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U.K. Cuts Energy Bills for Companies Through Winter – The New York Times

After freezing energy bills for households, the British government said it would “stop businesses collapsing” by limiting an expected rise in the price of electricity and natural gas.

The British government announced details of a plan on Wednesday to cut energy costs for companies over the winter, after industry groups warned that soaring bills were threatening the survival of countless businesses.

Beginning in October and lasting for six months, businesses, charities and other public-sector organizations, including schools and hospitals, will see the wholesale price per unit they pay for energy set at 211 pounds (about $240) per megawatt-hour of electricity and £75 for natural gas. The government said this was less than half the wholesale prices anticipated for winter. It will revert prices back to where they were in the spring, according to Cornwall Insight, an energy research and consulting company, which said the reduction to energy costs for businesses would be “substantial.”

Energy prices have soared across Europe as Russia has restricted the flow of natural gas to the region and countries have scrambled to find alternative sources of energy. While wholesale gas prices, which have a large influence on electricity costs, have dropped from recent record highs, they are still much higher than in recent winters. Households and businesses in Britain, even with the caps, are still confronting higher-than-usual energy costs, which have contributed to rising prices for other goods and services, squeezing budgets.

The business-focused plan accompanies a sweeping initiative to freeze household energy bills for the next two winters. These expansive policies have been announced without official estimates of how much they will cost. Economists predict that the household bill freeze could cost £150 billion. But since the plans depend on volatile wholesale market prices for energy and a wide range of business contracts, the eventual bill is uncertain. Economists are expecting a large increase in government borrowing to fund the policies.

Martin Young, an analyst at Investec, estimated that the cost for the business policy could range between £22 billion and £48 billion. Cornwall Insight said the cost to the government could be £25 billion.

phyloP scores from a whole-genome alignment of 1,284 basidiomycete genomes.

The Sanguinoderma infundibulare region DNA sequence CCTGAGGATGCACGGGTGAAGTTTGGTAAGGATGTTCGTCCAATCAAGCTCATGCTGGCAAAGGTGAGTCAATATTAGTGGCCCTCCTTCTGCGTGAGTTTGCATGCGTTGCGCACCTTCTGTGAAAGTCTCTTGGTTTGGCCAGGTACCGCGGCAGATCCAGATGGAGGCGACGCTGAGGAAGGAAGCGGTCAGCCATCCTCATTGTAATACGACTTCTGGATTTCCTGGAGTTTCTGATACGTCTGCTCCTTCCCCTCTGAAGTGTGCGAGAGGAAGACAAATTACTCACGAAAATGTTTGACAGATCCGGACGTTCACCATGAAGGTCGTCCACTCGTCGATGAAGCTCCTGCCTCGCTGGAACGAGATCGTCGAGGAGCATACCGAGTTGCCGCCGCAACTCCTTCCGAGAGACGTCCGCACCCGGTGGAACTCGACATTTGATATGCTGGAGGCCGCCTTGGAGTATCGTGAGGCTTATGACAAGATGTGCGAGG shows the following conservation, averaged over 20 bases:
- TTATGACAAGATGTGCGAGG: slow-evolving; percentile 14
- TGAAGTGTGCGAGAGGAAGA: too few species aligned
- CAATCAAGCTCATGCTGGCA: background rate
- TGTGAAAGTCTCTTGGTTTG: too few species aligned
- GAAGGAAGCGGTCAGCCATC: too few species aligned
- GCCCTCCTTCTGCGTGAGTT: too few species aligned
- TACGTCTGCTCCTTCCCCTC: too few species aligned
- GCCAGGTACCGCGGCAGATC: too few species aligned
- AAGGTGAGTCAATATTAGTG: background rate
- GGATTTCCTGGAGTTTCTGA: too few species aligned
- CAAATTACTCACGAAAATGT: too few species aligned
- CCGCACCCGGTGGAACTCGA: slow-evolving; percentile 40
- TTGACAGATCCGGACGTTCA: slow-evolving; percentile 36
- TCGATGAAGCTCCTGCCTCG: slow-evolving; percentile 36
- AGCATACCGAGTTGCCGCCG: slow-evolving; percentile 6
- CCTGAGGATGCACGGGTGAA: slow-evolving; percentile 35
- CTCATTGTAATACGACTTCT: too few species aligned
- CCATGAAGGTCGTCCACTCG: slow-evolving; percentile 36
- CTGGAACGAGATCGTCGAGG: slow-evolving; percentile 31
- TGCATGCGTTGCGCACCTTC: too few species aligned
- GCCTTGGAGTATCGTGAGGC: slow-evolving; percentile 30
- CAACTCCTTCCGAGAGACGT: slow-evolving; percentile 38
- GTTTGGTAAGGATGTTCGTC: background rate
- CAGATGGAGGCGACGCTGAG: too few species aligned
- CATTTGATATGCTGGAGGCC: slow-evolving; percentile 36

The new government, under Prime Minister Liz Truss, has just begun its work in earnest after a national mourning period for Queen Elizabeth II. Ms. Truss announced the plan to limit household bills on Sept. 8, promising “equivalent support” for businesses. Hours later, the queen died, putting much of government activity on hold.

Now, the weight of the economic and social crises facing Britain has returned to the fore, with consumers contending with the fastest increase in inflation for 40 years and the specter of recession looming over the economy. Ms. Truss and her chancellor of the Exchequer, Kwasi Kwarteng, have committed to boosting economic growth quickly. They have argued that tax cuts will do this, and some of these cuts are expected to be announced this week. With big spending and tax cutting prominent on the agenda, there are signs that the government’s fiscal plans aren’t sitting well with investors.

“We have stepped in to stop businesses collapsing, protect jobs and limit inflation,” Mr. Kwarteng said in a statement on Wednesday.

Sean Hughes, who runs two pubs in St. Albans, north of London, said he was “very encouraged” by the cap on wholesale prices but was still waiting to find out what overall rate his energy supplier would offer and what might happen after the initial six-month period.

His energy bills are set to increase in November when his current fixed-term contract expires. He estimates that the bill will now increase by a third, to £30,000 for one pub over a year. He had previously received a quote that indicated he would need to pay £100,000 more for electricity and gas.

Before the cap, “it would have been an impossible price rise to swallow,” Mr. Hughes said. Although the smaller rise “is not an ideal amount to just accept, it is manageable,” he added.

The discount that companies receivewill vary depending on the type of contract a business has signed — for example, variable or fixed — and when they agreed it. There will be maximum discounts applied to variable tariff contracts. The government also said it intended to review the subsidy in three months and identify the most vulnerable businesses that it would keep supporting after six months.

“This support package is significant and will ease the cost pressures that have been piling up on businesses,” Shevaun Haviland, the director general of the British Chambers of Commerce, said in a statement. She added that support for six months wouldn’t be long enough to encourage businesses to make investment plans.

“There are a range of other challenges that must be addressed, including labor shortages, supply chain disruption and rising raw material costs.” Ms. Haviland added.

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